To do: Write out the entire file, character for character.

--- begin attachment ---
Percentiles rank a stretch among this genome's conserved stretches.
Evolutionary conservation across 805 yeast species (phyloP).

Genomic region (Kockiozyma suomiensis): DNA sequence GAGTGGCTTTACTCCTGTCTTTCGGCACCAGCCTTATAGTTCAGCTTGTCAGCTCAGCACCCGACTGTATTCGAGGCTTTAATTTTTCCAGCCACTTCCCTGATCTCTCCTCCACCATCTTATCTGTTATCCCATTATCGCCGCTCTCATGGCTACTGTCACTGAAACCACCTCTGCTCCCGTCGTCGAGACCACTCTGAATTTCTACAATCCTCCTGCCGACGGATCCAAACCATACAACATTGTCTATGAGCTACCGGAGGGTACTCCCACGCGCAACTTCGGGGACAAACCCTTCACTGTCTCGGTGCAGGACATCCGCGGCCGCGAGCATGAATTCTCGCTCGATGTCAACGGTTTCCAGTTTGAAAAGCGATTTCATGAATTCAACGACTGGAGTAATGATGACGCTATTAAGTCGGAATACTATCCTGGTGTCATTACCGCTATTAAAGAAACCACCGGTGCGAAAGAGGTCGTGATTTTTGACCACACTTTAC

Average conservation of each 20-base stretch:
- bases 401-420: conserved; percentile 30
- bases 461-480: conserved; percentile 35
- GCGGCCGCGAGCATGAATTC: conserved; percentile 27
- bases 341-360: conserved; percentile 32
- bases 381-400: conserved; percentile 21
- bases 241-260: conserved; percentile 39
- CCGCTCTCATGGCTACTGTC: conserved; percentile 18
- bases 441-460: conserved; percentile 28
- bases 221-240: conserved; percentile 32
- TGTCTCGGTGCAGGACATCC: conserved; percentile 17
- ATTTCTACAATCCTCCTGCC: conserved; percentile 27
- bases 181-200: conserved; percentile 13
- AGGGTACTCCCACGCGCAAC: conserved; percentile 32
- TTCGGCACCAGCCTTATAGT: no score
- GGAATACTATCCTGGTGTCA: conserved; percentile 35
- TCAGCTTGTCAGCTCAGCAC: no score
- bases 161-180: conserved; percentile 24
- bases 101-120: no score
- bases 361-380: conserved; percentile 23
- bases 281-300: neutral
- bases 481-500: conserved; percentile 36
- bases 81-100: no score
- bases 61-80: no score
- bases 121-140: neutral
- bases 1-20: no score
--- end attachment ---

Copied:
Percentiles rank a stretch among this genome's conserved stretches.
Evolutionary conservation across 805 yeast species (phyloP).

Genomic region (Kockiozyma suomiensis): DNA sequence GAGTGGCTTTACTCCTGTCTTTCGGCACCAGCCTTATAGTTCAGCTTGTCAGCTCAGCACCCGACTGTATTCGAGGCTTTAATTTTTCCAGCCACTTCCCTGATCTCTCCTCCACCATCTTATCTGTTATCCCATTATCGCCGCTCTCATGGCTACTGTCACTGAAACCACCTCTGCTCCCGTCGTCGAGACCACTCTGAATTTCTACAATCCTCCTGCCGACGGATCCAAACCATACAACATTGTCTATGAGCTACCGGAGGGTACTCCCACGCGCAACTTCGGGGACAAACCCTTCACTGTCTCGGTGCAGGACATCCGCGGCCGCGAGCATGAATTCTCGCTCGATGTCAACGGTTTCCAGTTTGAAAAGCGATTTCATGAATTCAACGACTGGAGTAATGATGACGCTATTAAGTCGGAATACTATCCTGGTGTCATTACCGCTATTAAAGAAACCACCGGTGCGAAAGAGGTCGTGATTTTTGACCACACTTTAC

Average conservation of each 20-base stretch:
- bases 401-420: conserved; percentile 30
- bases 461-480: conserved; percentile 35
- GCGGCCGCGAGCATGAATTC: conserved; percentile 27
- bases 341-360: conserved; percentile 32
- bases 381-400: conserved; percentile 21
- bases 241-260: conserved; percentile 39
- CCGCTCTCATGGCTACTGTC: conserved; percentile 18
- bases 441-460: conserved; percentile 28
- bases 221-240: conserved; percentile 32
- TGTCTCGGTGCAGGACATCC: conserved; percentile 17
- ATTTCTACAATCCTCCTGCC: conserved; percentile 27
- bases 181-200: conserved; percentile 13
- AGGGTACTCCCACGCGCAAC: conserved; percentile 32
- TTCGGCACCAGCCTTATAGT: no score
- GGAATACTATCCTGGTGTCA: conserved; percentile 35
- TCAGCTTGTCAGCTCAGCAC: no score
- bases 161-180: conserved; percentile 24
- bases 101-120: no score
- bases 361-380: conserved; percentile 23
- bases 281-300: neutral
- bases 481-500: conserved; percentile 36
- bases 81-100: no score
- bases 61-80: no score
- bases 121-140: neutral
- bases 1-20: no score